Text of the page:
Rapid retail growth for a third consecutive month
The retail turnover in July (seasonally adjusted data at constant prices) grew 1.8% month-on-month and 6.4% year-on-year.
How does it look in terms of the overall sector dynamic? A brief synopsis of previous developments is probably in order. After a rather weak performance of the sector at the beginning of the year, a substantial rise followed in May and June as of now supplemented by yet another month of growth. In contrast to the beginning of the year, when growth was persistent only for durable goods, in recent months it was observed also for certain groups of consumer goods. The demand for automobiles, furniture and home appliances was primarily determined by the postponed consumption – the utilization of previous savings as confidence in the future grew. This factor serves as a vivid illustration to the disparity of the material well-being of the population. The increasing number of the employed, however, which has been observed in recent months, has promoted the expansion of the segment of the population with regular income, which provides a more solid basis for the growth of the sector and the economy at large. The rise in demand for consumer goods is a piece of good news, but the positive signals are still weak – the resumption of the demand for consumer goods is slow, plus it can be affected by changes in the grey economy, tourist activities and other factors not directly related to the population's financial means.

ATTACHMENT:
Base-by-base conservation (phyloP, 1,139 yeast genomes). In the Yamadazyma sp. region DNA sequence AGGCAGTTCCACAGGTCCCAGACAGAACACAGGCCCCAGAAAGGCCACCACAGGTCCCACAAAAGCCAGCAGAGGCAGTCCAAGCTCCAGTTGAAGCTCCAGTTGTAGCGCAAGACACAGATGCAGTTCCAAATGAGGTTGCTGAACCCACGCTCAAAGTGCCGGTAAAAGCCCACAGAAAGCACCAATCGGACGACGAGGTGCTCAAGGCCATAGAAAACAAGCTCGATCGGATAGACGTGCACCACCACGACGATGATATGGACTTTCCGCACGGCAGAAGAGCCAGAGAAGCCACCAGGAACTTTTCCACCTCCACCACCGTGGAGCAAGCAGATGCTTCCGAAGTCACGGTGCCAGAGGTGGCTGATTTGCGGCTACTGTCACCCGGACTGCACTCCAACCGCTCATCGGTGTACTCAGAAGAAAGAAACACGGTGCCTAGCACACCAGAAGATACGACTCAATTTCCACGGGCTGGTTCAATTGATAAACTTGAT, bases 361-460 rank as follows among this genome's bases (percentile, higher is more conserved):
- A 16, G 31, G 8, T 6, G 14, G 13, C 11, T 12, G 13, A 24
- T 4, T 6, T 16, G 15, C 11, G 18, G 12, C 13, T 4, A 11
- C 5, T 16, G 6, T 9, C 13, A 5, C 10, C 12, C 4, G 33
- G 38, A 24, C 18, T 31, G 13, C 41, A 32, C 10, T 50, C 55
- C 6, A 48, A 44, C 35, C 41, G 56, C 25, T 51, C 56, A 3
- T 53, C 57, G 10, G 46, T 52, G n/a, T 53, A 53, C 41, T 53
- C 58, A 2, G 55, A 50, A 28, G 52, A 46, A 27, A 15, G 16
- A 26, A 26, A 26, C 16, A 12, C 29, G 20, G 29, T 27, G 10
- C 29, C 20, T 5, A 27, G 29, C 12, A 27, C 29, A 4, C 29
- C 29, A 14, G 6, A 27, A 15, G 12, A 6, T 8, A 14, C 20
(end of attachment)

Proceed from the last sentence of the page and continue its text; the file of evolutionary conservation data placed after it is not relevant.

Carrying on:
The statistics of automotive fuel sales serves to illustrate the substantial influence of the grey economy, which seems not to have much to do with the boom in car sales. While motor vehicles sales continue to grow rapidly (the monthly changes in July at +8.5%), fuel sales are dropping (by 3.1%). A part of automobile sales of course is related to re-exports and thus may not appear in domestic transportation, yet the difference between these trends is striking.
A modest contribution to retail growth is also made by tourists. In the second quarter of 2011, 287 thousand foreign visitors were served by Latvian hotels and other accommodation establishments, which is an increase of about one third (31.2%) year-on-year. The number of visitors from Russia has grown particularly rapidly, by 80%. The effect of tourist expenditure is naturally greater on the hotel sector, transport services and catering industry, yet travellers purchase also fuel, food, souvenirs and other goods.
Today the August confidence indicators were published by the European Commission, pointing to a drop in the retail trade confidence indicator by 2.0 points, whereas the consumer confidence indicator has improved by 3.3 points. The improvements in the Baltic confidence indicators have been contrasting with their rapid deterioration in other European countries for some time now. That begs the question how long we will be able to withstand global trends. Are we approaching a turning point? The August economic sentiment indicator has worsened in the Baltics as well; moreover, the industrial confidence indicator worsened, signifying our lack of immunity against developments elsewhere in Europe and the world. In all likelihood, it points to a drop in external demand, which may later find a negative reflection in the domestic processed, including trade. Albeit economic development is likely to slow down as a result of global developments and there is no reason to predict a rapid and stable growth in the medium term, this year's results in trade will remain positive owing to a steep rise in the middle of the year.
 Central Statistical Bureau data on the number of visitors in Latvian hotels and other accommodation establishments
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